Soil acidification is a process where the soil pH decreases over time. This process is accelerated by agricultural production and can affect both the surface soil and subsoil.
Queensland has more than 500,000 hectares of agricultural and pastoral land that is acidified or is at risk of acidification. The higher-rainfall coastal areas used for intensive agriculture are most at risk.
Some contributing factors to soil acidification include:
- the application of high levels of ammonium-based nitrogen fertilisers to naturally acidic soils
- leaching of nitrate nitrogen, originally applied as ammonium-based fertilisers
- harvesting plant materials (plant material is alkaline so when it is removed the soil is more acidic than if the plant material had been returned to the soil).
Excessively acidic soils may lead to a dramatic decline in crop and pasture production because the pH of the soil changes the availability of soil nutrients.
Acidic soils may have some or all of the following problems:
- helpful soil micro-organisms may be prevented from recycling nutrients (e.g. nitrogen supply may be reduced)
- phosphorus in the soil may become less available to plants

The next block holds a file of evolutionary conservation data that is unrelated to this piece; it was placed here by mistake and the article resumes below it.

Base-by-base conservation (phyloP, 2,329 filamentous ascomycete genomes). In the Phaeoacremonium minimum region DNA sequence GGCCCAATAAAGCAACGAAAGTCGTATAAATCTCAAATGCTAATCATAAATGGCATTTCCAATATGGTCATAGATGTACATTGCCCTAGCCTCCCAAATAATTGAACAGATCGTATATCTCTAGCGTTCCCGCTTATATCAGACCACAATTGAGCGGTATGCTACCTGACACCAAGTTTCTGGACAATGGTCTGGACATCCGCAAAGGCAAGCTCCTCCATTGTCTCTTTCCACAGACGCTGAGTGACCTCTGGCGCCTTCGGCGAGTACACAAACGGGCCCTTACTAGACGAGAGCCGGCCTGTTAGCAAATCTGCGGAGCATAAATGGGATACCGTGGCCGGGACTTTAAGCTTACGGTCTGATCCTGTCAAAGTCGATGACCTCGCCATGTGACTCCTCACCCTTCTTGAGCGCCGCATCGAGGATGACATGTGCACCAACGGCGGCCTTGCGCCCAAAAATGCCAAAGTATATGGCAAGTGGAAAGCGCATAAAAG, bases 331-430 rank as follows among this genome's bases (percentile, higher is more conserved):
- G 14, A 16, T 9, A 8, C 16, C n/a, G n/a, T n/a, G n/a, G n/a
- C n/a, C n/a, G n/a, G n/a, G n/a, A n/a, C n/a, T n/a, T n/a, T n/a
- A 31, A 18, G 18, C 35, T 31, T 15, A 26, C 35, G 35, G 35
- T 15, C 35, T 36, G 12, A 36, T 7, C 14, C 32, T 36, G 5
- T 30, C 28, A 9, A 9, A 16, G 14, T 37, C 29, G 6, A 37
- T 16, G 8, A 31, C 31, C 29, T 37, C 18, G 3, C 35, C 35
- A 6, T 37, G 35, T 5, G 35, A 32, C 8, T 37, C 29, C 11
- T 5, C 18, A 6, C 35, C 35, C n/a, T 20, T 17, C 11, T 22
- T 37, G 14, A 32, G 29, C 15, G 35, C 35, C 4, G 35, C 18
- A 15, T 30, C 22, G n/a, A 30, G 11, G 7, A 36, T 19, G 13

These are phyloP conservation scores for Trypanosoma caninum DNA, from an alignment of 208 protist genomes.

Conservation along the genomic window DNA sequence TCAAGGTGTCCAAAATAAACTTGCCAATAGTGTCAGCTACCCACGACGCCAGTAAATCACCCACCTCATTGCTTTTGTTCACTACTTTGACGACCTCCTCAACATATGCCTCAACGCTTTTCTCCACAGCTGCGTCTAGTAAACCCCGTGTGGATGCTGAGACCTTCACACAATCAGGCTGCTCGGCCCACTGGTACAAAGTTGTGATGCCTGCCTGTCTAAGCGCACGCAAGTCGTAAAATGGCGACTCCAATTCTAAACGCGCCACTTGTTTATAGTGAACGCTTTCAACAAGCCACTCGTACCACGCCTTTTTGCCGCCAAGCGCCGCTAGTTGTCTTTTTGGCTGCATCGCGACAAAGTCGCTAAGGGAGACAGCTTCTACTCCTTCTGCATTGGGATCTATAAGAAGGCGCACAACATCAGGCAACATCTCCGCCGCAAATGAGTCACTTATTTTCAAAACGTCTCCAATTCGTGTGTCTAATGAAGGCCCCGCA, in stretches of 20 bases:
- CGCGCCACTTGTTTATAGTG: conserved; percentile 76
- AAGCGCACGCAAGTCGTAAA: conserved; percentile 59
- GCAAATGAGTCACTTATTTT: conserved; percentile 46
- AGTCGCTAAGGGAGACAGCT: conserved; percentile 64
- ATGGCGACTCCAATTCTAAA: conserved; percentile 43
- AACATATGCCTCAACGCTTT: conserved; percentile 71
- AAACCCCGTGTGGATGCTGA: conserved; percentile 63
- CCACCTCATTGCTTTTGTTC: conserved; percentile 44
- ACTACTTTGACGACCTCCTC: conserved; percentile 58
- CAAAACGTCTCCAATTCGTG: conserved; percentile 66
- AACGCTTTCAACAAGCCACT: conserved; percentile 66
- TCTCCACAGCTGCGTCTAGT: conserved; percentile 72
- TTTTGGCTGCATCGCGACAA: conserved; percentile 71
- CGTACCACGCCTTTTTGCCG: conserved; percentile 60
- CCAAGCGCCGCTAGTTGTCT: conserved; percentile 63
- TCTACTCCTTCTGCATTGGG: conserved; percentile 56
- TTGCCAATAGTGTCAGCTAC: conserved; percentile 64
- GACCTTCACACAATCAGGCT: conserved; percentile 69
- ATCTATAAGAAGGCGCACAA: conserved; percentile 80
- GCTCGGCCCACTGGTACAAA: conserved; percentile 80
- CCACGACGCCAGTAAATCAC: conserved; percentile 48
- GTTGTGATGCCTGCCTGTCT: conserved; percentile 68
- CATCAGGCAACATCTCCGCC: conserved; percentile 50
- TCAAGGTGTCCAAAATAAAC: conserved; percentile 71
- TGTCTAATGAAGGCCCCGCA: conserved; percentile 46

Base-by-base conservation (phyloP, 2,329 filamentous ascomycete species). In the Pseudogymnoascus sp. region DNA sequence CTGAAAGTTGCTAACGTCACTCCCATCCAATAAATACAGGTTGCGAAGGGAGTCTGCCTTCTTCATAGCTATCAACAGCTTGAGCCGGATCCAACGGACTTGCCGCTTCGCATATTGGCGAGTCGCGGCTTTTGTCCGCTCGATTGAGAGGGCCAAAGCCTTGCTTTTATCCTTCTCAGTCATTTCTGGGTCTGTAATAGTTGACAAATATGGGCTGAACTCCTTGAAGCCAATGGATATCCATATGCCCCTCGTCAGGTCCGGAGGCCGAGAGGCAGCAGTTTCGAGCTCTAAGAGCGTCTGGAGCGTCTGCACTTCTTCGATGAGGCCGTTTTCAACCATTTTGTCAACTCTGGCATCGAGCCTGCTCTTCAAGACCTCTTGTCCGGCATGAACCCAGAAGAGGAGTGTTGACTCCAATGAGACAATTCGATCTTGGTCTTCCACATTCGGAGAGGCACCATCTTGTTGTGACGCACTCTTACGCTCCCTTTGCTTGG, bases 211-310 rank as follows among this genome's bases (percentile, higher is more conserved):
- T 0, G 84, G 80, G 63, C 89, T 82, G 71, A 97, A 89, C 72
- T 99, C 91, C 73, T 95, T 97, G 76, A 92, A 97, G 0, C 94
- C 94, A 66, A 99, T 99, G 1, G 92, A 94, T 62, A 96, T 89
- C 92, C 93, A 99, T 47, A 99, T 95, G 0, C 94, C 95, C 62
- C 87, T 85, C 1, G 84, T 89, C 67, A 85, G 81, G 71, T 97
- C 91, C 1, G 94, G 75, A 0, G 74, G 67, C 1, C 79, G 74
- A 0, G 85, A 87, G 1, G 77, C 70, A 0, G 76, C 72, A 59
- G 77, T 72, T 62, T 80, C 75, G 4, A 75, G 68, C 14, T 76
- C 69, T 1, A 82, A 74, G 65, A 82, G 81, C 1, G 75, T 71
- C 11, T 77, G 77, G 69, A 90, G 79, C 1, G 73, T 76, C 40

- deficiencies of calcium, magnesium and molybdenum may occur
- the ability of plants to use subsoil moisture may be limited
- aluminium, which is toxic to plants and micro-organisms, may be released from the soil
- levels of manganese may reach toxic levels
- uptake by crops and pastures of the heavy metal contaminant, cadmium, may increase.
It is most important that soil acidity be treated at an early stage. If acidity spreads into the subsoil, serious yield reduction may occur. Subsoil acidity is difficult and costly to control.
There are a number of ways to minimise the soil acidification process, including:
- the use of less acidifying farming practices—considered when soils show signs of acidification
- applications of agricultural lime—applied to counter the acidification caused by cropping systems
Read the soil acidification fact sheet.